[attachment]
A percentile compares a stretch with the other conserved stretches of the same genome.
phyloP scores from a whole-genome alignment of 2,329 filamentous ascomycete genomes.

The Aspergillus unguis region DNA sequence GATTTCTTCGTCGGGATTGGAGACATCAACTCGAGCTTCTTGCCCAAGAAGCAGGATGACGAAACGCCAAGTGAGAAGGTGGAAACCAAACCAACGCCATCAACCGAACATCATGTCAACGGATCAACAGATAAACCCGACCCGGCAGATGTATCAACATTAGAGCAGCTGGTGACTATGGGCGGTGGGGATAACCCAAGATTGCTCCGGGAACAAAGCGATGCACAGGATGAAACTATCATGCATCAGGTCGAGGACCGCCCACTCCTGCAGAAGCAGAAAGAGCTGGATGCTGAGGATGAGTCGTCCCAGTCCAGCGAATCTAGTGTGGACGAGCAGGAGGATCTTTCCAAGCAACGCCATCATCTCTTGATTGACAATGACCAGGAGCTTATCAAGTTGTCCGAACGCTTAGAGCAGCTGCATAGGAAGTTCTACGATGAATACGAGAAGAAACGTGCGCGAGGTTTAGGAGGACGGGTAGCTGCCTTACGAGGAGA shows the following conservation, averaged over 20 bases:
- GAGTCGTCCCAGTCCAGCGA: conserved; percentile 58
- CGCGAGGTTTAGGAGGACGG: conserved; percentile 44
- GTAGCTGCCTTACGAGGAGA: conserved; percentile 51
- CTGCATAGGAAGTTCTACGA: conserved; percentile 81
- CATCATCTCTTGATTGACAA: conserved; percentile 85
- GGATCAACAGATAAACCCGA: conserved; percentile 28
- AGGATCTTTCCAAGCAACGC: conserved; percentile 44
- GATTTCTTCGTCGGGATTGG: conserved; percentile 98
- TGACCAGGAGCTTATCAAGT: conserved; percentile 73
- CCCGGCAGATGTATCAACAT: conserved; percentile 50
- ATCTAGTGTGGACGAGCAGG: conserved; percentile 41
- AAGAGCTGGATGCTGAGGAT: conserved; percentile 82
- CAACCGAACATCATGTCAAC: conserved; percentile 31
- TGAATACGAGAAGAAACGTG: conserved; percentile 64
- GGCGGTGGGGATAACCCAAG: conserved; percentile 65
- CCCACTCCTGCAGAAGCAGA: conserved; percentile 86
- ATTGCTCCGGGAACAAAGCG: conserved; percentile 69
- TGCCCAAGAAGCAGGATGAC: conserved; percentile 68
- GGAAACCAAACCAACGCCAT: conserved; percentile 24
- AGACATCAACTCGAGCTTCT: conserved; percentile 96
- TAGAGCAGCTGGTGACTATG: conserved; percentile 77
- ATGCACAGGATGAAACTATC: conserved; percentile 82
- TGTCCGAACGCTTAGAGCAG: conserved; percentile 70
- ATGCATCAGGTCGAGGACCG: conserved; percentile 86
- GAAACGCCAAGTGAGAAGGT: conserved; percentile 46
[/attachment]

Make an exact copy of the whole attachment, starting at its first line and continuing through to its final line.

A percentile compares a stretch with the other conserved stretches of the same genome.
phyloP scores from a whole-genome alignment of 2,329 filamentous ascomycete genomes.

The Aspergillus unguis region DNA sequence GATTTCTTCGTCGGGATTGGAGACATCAACTCGAGCTTCTTGCCCAAGAAGCAGGATGACGAAACGCCAAGTGAGAAGGTGGAAACCAAACCAACGCCATCAACCGAACATCATGTCAACGGATCAACAGATAAACCCGACCCGGCAGATGTATCAACATTAGAGCAGCTGGTGACTATGGGCGGTGGGGATAACCCAAGATTGCTCCGGGAACAAAGCGATGCACAGGATGAAACTATCATGCATCAGGTCGAGGACCGCCCACTCCTGCAGAAGCAGAAAGAGCTGGATGCTGAGGATGAGTCGTCCCAGTCCAGCGAATCTAGTGTGGACGAGCAGGAGGATCTTTCCAAGCAACGCCATCATCTCTTGATTGACAATGACCAGGAGCTTATCAAGTTGTCCGAACGCTTAGAGCAGCTGCATAGGAAGTTCTACGATGAATACGAGAAGAAACGTGCGCGAGGTTTAGGAGGACGGGTAGCTGCCTTACGAGGAGA shows the following conservation, averaged over 20 bases:
- GAGTCGTCCCAGTCCAGCGA: conserved; percentile 58
- CGCGAGGTTTAGGAGGACGG: conserved; percentile 44
- GTAGCTGCCTTACGAGGAGA: conserved; percentile 51
- CTGCATAGGAAGTTCTACGA: conserved; percentile 81
- CATCATCTCTTGATTGACAA: conserved; percentile 85
- GGATCAACAGATAAACCCGA: conserved; percentile 28
- AGGATCTTTCCAAGCAACGC: conserved; percentile 44
- GATTTCTTCGTCGGGATTGG: conserved; percentile 98
- TGACCAGGAGCTTATCAAGT: conserved; percentile 73
- CCCGGCAGATGTATCAACAT: conserved; percentile 50
- ATCTAGTGTGGACGAGCAGG: conserved; percentile 41
- AAGAGCTGGATGCTGAGGAT: conserved; percentile 82
- CAACCGAACATCATGTCAAC: conserved; percentile 31
- TGAATACGAGAAGAAACGTG: conserved; percentile 64
- GGCGGTGGGGATAACCCAAG: conserved; percentile 65
- CCCACTCCTGCAGAAGCAGA: conserved; percentile 86
- ATTGCTCCGGGAACAAAGCG: conserved; percentile 69
- TGCCCAAGAAGCAGGATGAC: conserved; percentile 68
- GGAAACCAAACCAACGCCAT: conserved; percentile 24
- AGACATCAACTCGAGCTTCT: conserved; percentile 96
- TAGAGCAGCTGGTGACTATG: conserved; percentile 77
- ATGCACAGGATGAAACTATC: conserved; percentile 82
- TGTCCGAACGCTTAGAGCAG: conserved; percentile 70
- ATGCATCAGGTCGAGGACCG: conserved; percentile 86
- GAAACGCCAAGTGAGAAGGT: conserved; percentile 46